A microphone at a virtual podium of a writer's conference

Lessons from a Virtual Podium – A Front Stoop Moment

Last weekend, I had the opportunity to be part of the South East Queens Annual Writers Conference at Cambria Heights Library in Southeast Queens, New York. Twelve writers read selections of their work. These pieces ranged from whimsical children’s stories to heart-wrenching sharing of abuse and trauma. They included murder mysteries, fictional narratives, and poetry poignant and humorous.

They invited me to read a few selections of my humorous “ The Learned It In Queens Communications Playbook  – Winning Against Digital Distraction.” I had a proven plan. I would begin my set with an energized declaration that my book had started its life as a complaint about how Humans had mutated. Noting we had turned ourselves into a heads-down, living-in-a-bubble species.  One that no longer engaged in eye contact. I would then move on to explain how I had designed an adult picture book that parodied our digital communication challenges with humorous vignettes about the quirky, daily life experiences of Queens residents. (Note – You’re probably going “huh?” right about now, but my book premise works very well!) Then I would read a few selections and bask in the audience’s warm reaction.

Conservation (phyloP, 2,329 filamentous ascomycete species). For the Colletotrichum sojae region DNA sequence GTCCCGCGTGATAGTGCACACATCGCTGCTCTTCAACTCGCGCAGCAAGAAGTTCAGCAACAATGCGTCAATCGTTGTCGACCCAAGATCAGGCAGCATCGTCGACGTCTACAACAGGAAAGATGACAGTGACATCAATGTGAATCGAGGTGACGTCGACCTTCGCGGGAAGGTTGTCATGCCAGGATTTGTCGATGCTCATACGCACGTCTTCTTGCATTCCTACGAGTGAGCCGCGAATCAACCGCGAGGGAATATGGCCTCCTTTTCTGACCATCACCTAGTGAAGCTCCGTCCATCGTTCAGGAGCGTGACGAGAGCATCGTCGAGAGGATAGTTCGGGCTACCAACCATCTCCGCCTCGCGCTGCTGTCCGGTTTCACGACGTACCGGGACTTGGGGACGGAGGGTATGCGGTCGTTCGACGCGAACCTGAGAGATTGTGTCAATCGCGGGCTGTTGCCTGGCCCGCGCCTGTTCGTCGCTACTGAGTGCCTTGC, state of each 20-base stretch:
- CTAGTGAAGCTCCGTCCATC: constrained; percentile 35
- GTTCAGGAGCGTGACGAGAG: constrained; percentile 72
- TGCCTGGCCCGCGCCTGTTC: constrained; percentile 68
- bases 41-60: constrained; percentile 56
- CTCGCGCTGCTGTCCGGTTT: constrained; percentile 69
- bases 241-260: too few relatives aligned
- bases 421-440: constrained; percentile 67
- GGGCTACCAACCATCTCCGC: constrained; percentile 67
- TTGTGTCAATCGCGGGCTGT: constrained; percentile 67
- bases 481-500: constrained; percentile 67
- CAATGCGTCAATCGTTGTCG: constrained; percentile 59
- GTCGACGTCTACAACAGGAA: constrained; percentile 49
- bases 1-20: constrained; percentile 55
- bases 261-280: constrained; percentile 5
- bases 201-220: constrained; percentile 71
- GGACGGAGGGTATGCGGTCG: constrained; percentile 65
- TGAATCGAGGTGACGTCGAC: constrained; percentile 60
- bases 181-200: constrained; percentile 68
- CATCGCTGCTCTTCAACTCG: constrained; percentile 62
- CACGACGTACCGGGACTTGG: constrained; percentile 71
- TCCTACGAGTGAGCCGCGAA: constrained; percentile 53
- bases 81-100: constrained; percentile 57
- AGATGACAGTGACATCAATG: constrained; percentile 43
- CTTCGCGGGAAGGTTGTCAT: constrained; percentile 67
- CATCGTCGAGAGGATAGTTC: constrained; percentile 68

However, as topics went, I sensed a challenge. I was the “the other.” My subjects and approach didn’t fit into the conference offerings. Then, to make matters a bit more challenging, my fellow authors and I would only have five minutes to speak. That is a decent amount of time unless you’re me. And you have a long name. Plus, the book title takes close to a minute to share. And more than a couple of minutes to explain.